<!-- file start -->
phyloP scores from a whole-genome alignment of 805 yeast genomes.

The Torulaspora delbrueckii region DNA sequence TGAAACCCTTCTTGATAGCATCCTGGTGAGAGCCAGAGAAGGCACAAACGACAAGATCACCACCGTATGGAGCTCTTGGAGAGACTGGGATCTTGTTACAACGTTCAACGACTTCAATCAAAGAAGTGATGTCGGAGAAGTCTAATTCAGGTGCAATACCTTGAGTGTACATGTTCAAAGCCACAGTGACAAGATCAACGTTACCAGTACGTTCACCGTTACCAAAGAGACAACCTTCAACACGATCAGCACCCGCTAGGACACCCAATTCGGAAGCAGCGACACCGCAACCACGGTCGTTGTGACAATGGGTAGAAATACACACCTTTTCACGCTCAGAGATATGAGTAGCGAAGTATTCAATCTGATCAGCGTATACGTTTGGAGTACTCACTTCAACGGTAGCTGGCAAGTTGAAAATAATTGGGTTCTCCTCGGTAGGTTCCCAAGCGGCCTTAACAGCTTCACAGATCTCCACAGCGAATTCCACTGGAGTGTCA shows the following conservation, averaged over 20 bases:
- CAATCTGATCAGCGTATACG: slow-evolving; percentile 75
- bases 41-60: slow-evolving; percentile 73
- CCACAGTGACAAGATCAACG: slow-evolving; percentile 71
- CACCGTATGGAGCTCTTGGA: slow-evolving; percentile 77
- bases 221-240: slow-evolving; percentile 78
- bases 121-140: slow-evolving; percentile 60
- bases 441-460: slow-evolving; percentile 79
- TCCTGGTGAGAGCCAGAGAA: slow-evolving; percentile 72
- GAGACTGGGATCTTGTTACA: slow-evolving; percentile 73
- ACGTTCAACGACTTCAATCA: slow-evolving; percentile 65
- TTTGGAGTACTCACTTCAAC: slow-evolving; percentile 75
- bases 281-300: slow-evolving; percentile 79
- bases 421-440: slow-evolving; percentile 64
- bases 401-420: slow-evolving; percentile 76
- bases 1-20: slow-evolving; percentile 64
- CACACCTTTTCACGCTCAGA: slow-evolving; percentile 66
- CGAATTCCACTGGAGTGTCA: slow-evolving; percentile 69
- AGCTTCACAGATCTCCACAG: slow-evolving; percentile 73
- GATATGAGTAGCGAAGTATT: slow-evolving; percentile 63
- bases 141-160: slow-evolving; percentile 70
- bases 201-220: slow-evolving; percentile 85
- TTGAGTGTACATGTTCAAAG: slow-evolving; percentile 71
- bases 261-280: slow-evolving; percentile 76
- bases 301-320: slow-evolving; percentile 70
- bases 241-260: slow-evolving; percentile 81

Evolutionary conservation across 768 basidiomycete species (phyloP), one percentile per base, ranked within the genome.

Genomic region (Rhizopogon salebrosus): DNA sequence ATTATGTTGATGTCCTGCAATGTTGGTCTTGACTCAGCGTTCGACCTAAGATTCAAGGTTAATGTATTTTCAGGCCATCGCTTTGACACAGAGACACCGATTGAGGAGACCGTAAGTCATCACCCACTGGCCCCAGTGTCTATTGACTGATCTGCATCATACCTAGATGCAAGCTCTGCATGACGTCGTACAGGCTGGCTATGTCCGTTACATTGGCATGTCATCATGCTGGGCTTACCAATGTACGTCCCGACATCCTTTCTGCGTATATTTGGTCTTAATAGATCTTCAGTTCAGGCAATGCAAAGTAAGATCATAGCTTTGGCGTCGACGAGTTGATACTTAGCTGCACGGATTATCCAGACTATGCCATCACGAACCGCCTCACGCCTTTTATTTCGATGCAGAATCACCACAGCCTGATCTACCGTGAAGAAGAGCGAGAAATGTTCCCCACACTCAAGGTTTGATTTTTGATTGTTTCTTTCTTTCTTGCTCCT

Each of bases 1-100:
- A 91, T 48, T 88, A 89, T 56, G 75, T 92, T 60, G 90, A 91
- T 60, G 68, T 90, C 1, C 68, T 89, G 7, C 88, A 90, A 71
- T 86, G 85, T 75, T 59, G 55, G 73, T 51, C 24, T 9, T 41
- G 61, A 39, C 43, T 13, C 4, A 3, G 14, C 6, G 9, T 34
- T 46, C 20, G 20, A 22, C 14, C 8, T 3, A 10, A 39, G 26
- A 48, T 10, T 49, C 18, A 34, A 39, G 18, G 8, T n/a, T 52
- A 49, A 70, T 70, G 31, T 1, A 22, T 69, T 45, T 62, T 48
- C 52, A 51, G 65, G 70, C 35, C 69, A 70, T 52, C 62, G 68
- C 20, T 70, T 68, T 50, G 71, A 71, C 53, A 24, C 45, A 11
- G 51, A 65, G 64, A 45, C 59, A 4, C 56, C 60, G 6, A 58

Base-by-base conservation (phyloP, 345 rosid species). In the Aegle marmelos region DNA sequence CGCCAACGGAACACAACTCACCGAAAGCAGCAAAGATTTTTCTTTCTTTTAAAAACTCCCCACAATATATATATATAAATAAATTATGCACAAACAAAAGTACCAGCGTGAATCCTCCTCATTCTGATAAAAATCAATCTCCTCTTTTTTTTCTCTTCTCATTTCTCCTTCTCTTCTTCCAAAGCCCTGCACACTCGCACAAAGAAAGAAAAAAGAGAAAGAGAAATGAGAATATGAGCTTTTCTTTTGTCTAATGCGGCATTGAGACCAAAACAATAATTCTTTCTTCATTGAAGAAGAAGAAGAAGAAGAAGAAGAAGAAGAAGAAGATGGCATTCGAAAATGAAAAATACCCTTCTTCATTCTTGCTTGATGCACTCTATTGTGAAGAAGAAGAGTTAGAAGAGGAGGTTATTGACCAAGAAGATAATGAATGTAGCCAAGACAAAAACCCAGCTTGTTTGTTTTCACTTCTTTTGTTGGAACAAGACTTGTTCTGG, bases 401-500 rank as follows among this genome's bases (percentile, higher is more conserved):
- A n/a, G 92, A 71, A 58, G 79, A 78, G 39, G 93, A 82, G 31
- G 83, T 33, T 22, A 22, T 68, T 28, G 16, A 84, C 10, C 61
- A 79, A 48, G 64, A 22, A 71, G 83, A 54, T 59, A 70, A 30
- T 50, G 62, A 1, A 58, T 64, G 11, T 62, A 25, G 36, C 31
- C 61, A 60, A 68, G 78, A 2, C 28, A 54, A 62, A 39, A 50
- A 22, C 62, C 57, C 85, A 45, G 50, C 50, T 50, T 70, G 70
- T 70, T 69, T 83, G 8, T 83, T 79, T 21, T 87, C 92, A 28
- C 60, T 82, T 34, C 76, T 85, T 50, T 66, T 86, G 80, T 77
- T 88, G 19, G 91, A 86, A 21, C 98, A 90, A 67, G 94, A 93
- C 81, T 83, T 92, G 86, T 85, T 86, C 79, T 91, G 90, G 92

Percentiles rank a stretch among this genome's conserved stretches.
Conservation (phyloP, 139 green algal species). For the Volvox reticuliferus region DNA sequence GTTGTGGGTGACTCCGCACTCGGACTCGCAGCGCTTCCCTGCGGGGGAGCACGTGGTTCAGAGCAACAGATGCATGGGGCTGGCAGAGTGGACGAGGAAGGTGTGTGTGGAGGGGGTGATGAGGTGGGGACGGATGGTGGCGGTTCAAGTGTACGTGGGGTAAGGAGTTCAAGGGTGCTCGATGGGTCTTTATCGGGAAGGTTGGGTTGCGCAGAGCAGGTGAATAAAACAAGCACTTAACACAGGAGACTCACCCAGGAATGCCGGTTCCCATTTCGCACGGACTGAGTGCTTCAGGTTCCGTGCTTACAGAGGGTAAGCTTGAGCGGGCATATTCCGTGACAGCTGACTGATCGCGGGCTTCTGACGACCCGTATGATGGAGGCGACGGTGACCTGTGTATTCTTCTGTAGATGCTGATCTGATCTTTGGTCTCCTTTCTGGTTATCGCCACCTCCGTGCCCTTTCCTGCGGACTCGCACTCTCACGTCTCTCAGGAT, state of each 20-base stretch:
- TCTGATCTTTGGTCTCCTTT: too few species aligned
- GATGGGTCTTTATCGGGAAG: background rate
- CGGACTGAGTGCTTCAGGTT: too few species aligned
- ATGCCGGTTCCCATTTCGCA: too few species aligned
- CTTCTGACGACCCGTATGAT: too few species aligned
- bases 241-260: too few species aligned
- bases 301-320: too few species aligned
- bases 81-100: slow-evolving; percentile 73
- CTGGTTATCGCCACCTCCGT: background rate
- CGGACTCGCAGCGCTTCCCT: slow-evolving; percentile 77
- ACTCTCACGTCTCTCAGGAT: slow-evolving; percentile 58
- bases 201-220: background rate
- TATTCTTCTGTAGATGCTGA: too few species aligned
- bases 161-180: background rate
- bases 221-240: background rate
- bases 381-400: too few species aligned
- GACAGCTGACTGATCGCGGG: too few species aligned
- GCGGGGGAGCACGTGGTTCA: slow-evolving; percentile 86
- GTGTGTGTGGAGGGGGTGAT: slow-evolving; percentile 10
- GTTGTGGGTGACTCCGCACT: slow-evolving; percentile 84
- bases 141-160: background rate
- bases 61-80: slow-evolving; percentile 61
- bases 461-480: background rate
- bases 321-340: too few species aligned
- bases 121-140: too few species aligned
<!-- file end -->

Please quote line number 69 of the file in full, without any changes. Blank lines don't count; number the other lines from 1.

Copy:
- bases 381-400: too few species aligned